UK EU referendum

Viewpoints: How Brexit Would Impact U.S. CRE

Britain will hold a referendum today on whether to remain in or leave the European Union (EU), popularly called Brexit for “British exit.” Polls have indicated that the result could be close, with the outcome expected to be announced early on Friday. We asked some of NAIOP’s Distinguished Fellows – an elite group of academic thought leaders from real estate programs at top universities – for their take on what a “leave” result could mean for the U.S. economy and U.S. commercial real estate, and how U.S. CRE could effectively respond to such a dramatic shift.

Mark StappThere is speculation about the actual impacts of Brexit but the probability is high that it would negatively impact global markets and the U.S., specifically. It would cause significant uncertainty, and markets hate uncertainty. The U.K. is the single largest cumulative foreign investment in the U.S. – about 20 percent of all cumulative foreign investment; therefore any uncertainty in the market would negatively impact the U.S. The question is: for how long? The potential impacts for U.S. commercial real estate include that the cost of capital could rise and foreign direct investments (FDI) could decrease, especially if the value of the pound decreases compared to the dollar. But, the U.S. is a safe harbor so we might see a significant flow of capital out of the U.K. into U.S. property markets, especially gateway cities, which could drive values up. The biggest concern for U.S. CRE is capital markets. Individual local markets may see little immediate impact. With change comes opportunity – and the need to be very strategic.

Mark Stapp
Executive Director, Master of Real Estate Development, W.P. Carey School of Business, Arizona State University
Tempe, Arizona

Christian RedfearnBrexit is one more in a series of shocks to the global economy that will have uneven implications for the U.S. An exit from the EU could signal the beginning of the end of the EU experiment and a lot of uncertainty about one of the major drivers for the world economy. As a result, the U.S. could have a weaker partner than a unified Europe but might expect some of the countries to do better. In either case, Brexit would induce a lot of uncertainty; it could cause less investment as capital allocators wait to see how the situation evolves or it could cause more capital to flow to the U.S. as investors look for safe havens.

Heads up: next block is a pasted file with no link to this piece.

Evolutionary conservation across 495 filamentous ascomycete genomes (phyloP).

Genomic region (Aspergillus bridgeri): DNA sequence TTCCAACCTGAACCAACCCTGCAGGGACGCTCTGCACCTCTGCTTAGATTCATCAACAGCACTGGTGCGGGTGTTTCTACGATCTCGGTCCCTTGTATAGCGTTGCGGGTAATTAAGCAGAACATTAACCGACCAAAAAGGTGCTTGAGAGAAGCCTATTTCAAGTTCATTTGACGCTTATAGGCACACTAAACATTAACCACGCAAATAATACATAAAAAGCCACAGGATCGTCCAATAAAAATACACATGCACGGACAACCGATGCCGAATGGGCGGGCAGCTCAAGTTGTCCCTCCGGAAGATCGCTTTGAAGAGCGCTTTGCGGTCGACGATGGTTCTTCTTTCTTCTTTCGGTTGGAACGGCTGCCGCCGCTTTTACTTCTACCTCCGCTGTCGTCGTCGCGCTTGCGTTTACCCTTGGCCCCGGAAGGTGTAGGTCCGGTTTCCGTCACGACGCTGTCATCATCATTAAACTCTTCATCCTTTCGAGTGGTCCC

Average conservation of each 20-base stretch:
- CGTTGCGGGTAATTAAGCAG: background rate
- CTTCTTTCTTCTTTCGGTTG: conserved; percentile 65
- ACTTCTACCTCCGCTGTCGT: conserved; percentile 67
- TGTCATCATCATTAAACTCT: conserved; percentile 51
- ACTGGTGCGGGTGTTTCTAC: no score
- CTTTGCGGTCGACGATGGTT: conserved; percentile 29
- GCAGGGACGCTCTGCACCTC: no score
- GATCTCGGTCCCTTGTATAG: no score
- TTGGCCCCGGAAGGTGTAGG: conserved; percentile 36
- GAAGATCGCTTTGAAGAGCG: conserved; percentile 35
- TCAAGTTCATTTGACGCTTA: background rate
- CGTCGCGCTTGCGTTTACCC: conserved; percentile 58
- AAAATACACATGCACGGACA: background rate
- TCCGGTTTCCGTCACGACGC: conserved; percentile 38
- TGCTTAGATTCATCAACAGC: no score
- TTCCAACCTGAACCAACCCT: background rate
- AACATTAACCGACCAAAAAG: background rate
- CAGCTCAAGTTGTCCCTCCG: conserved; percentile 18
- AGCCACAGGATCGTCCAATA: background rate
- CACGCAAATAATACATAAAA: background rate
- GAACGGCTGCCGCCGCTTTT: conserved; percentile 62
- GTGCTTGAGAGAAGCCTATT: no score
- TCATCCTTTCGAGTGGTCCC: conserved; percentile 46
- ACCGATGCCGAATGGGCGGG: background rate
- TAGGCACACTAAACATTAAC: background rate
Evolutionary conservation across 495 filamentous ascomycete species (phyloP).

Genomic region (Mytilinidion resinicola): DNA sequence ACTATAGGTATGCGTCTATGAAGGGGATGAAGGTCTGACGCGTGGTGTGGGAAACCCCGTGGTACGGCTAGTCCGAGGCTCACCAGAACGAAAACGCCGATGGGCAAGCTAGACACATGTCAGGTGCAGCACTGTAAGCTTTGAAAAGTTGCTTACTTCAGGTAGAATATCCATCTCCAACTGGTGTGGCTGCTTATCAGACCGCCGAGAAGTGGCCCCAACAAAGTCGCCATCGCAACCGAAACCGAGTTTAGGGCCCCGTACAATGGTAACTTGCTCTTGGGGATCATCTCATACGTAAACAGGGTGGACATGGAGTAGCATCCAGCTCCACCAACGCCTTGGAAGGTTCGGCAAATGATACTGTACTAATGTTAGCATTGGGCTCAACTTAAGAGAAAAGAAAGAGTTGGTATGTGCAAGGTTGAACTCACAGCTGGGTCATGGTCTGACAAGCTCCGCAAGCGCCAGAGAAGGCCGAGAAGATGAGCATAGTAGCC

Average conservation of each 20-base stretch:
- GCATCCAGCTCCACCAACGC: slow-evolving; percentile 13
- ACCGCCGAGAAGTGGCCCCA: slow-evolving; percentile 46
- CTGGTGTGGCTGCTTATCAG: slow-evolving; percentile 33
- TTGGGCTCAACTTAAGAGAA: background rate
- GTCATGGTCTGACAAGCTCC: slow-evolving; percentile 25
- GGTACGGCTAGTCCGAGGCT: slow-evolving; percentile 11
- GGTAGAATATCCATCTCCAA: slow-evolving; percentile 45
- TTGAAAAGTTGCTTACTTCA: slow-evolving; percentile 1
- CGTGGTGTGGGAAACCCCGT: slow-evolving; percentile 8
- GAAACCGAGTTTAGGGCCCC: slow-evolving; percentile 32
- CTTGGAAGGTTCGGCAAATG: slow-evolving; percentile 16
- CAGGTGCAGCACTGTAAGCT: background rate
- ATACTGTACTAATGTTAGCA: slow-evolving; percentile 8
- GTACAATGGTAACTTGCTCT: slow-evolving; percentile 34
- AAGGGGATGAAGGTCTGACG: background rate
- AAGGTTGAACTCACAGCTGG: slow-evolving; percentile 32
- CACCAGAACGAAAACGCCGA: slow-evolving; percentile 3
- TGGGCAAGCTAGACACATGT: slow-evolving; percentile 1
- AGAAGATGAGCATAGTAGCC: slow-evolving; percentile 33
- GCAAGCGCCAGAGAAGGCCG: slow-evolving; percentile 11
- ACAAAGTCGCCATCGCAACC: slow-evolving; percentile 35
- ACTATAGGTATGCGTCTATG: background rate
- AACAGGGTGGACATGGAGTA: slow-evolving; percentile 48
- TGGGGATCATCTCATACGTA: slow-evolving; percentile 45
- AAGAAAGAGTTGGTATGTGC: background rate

U.S. cap rates are already at historic lows, but the U.S. has growth, rule of law and properties that are cash flowing. Even a low yield, if considered safe, can look attractive against the uncertainly overseas.

It remains to be seen how dramatic an exit or stay would be in the medium- and long- terms. Markets are just plain jumpy these days – think about the “taper tantrum” and think about where they are now. If there is an exit from the EU, there will be a lot to consider. But, even if there isn’t an exit, many of the structural challenges to the EU will not have been addressed by this vote. Regarding U.S. CRE, I’m still thinking about local fundamentals here as much more important than this outcome today.

Christian Redfearn, Ph.D.
Borstein Family Endowed Professor of Real Estate
Price School of Public Policy School
University of Southern California
Los Angeles, California

Gerard MildnerFree trade has been a critical foundation of the post-World War II global economy, allowing national economies to specialize and grow faster. The possibility of Brexit challenges that consensus. The direct impact of Brexit will mostly be felt by Britain and the EU and will probably have a minimal direct impact on the U.S. economy and U.S. commercial real estate. The risk is that other countries will copy Britain and impose trade barriers. The most exposed U.S. sectors will be export businesses (e.g., aerospace, agriculture, technology), port-related industrial property and the financial industry.

Gerard Mildner, Ph.D.
Director, Center for Real Estate, Portland State University
Portland, Oregon

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